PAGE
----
The Journal of American Medical Association has published a study claiming fish oil is an ineffective postpartum depression treatment, despite other studies finding the treatment to be highly effective. Fish oil provides DHA, which has been linked to relief from postpartum depression. JAMA studied more than 2,000 women in the randomized trial. Claims of increased cognition and language development in offspring were also unfounded, according to JAMA.
Many prenatal vitamins include labeling pushing DHA as a healthy choice for pregnant women. While DHA may be healthy, the positive benefits once associated with the oil supplement may not longer be supported by clinical research. The 2,000 active participants in the study were given an 800 mg DHA fish oil capsule or a vegetable oil capsule. About 9.5% of women receiving DHA reported postpartum depression compared to 11.2% of women receiving vegetable oil.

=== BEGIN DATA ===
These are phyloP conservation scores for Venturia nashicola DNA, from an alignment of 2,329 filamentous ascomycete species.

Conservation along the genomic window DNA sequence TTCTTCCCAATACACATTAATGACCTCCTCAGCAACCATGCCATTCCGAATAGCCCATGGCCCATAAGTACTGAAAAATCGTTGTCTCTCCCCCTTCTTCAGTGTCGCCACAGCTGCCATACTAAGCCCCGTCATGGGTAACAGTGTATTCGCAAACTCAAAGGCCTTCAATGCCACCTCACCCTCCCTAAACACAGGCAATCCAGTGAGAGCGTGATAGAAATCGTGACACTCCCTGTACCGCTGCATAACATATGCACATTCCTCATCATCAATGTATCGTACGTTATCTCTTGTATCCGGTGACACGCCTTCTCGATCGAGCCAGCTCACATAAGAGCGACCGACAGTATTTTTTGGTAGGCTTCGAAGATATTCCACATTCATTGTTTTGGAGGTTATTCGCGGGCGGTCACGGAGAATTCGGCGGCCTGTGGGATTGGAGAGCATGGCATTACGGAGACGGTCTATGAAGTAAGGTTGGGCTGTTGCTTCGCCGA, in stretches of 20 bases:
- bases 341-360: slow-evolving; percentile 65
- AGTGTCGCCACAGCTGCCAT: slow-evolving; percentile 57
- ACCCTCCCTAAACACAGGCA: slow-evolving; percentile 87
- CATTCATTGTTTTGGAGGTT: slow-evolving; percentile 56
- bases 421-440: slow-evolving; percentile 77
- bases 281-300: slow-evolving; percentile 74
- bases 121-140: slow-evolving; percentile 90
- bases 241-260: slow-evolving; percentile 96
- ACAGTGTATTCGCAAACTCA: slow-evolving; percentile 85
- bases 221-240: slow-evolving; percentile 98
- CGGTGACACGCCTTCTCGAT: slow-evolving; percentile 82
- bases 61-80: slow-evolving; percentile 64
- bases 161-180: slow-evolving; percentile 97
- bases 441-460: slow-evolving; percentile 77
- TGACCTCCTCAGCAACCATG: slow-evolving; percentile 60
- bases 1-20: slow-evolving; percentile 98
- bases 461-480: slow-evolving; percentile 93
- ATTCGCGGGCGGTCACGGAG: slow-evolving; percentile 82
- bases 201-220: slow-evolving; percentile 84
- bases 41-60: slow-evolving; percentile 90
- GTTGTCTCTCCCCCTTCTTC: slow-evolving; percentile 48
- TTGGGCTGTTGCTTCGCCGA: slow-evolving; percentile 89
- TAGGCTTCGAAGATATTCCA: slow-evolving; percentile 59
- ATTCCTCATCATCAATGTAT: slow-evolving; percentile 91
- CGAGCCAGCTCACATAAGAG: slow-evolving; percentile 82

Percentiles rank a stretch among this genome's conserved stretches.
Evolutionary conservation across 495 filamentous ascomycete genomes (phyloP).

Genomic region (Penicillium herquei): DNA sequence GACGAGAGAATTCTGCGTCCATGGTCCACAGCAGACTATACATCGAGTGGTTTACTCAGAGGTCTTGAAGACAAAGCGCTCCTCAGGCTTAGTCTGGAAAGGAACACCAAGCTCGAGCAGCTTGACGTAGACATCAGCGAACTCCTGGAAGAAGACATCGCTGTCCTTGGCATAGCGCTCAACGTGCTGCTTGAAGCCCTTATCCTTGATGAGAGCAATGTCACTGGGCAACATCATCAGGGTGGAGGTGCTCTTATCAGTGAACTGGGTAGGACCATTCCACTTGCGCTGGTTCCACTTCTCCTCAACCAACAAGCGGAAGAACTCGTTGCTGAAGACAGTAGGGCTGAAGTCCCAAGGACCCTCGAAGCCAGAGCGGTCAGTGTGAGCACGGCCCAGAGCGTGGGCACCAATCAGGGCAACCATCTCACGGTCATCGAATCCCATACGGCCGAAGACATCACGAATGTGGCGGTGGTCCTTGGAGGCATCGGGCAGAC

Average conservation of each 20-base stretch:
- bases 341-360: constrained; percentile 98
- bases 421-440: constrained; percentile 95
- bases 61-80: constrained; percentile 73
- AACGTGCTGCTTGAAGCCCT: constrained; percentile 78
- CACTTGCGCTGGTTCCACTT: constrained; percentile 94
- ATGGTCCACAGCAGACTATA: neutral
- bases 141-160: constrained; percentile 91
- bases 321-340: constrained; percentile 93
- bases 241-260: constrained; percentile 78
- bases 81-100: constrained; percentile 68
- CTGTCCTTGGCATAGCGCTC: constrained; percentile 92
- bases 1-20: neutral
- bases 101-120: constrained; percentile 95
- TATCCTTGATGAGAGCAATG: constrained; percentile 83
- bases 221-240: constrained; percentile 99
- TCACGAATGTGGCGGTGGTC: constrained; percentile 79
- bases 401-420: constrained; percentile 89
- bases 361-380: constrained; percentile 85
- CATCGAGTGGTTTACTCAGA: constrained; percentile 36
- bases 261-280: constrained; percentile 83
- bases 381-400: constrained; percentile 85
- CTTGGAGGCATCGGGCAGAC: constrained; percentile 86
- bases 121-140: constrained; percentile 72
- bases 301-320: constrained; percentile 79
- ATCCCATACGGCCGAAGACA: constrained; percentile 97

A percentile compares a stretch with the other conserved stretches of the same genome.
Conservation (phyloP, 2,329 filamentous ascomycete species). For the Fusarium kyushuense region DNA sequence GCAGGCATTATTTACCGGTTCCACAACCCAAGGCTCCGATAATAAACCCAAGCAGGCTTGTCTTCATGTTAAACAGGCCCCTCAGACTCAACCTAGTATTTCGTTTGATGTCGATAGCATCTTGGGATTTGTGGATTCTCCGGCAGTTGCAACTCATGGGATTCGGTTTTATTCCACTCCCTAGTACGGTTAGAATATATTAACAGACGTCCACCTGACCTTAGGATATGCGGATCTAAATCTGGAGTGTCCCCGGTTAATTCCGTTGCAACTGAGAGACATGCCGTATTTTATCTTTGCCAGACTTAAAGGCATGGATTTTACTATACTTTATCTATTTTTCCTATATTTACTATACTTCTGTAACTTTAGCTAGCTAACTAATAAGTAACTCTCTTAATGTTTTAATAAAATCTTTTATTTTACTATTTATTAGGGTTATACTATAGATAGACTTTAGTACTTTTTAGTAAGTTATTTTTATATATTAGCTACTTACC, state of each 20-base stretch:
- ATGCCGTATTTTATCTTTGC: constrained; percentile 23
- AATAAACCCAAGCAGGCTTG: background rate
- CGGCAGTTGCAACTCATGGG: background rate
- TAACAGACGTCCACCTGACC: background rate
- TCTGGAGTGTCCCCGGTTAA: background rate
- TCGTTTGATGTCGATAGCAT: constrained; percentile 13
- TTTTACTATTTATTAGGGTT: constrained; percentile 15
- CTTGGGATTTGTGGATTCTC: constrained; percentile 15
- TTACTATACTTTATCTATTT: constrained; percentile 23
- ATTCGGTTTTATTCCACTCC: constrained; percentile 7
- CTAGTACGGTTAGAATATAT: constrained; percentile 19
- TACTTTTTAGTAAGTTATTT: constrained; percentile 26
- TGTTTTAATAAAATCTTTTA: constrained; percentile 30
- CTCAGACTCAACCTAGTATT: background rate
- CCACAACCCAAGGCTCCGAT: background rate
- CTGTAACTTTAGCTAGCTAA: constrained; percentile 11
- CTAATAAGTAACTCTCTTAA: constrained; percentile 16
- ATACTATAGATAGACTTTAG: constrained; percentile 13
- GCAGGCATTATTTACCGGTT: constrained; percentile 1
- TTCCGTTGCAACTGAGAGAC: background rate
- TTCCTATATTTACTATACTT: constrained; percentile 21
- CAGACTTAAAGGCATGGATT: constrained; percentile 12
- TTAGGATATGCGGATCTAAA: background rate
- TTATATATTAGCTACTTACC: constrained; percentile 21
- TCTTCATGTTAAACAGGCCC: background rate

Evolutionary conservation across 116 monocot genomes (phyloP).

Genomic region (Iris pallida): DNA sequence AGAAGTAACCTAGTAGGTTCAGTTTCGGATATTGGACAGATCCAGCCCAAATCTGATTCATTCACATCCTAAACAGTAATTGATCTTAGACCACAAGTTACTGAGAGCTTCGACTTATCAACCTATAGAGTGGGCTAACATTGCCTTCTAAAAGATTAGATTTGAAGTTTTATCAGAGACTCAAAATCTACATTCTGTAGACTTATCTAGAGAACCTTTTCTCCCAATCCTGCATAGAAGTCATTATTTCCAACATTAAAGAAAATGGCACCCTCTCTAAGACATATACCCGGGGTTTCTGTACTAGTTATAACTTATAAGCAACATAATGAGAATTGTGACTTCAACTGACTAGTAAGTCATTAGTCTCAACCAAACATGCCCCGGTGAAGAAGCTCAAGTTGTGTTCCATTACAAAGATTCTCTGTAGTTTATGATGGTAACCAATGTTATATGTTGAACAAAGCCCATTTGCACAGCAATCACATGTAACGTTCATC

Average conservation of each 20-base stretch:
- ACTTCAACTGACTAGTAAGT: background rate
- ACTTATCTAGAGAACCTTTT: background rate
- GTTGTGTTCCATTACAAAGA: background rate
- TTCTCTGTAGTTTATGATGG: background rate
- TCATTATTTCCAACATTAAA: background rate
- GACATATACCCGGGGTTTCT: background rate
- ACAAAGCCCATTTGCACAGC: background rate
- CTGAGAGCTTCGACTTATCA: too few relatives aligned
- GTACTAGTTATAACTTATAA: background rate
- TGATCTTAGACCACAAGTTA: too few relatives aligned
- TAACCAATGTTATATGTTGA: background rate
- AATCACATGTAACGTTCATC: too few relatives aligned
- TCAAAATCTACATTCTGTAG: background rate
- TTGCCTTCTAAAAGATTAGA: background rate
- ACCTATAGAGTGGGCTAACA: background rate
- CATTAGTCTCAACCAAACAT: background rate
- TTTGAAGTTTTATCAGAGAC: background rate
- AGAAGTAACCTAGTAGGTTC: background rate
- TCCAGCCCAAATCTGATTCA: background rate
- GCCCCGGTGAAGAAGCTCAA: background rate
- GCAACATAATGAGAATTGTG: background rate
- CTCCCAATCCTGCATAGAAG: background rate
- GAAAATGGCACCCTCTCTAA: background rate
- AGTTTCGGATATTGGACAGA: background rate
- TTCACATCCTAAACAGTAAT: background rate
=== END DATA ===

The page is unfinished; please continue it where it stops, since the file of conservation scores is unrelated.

Children were tested for cognition and language development skills as a secondary part of the study. Again, prenatal supplements with DHA are marketed as healthy for mom and the fetus, so researchers wanted to test all claims. Children born to women who took the 800 mg of DHA showed no greater developments in the area of cognition or language development than those born to the control group.
Researchers admitted these study results were not parallel to previous studies supporting the use of DHA for postpartum depression. Undoubtedly, more studies will be required before a final theory is adopted. Until then, it is suggested that women continue taking prenatal vitamins. There are no negative side effects associated with DHA.
Sources: Maria Makrides; Robert A. Gibson; Andrew J. McPhee; Lisa Yelland; Julie Quinlivan; Philip Ryan; and the DOMInO Investigative Team.JAMA. 15 October, 2010.
Emily Oken, Mandy B. Belfort. JAMA. 15 October, 2010.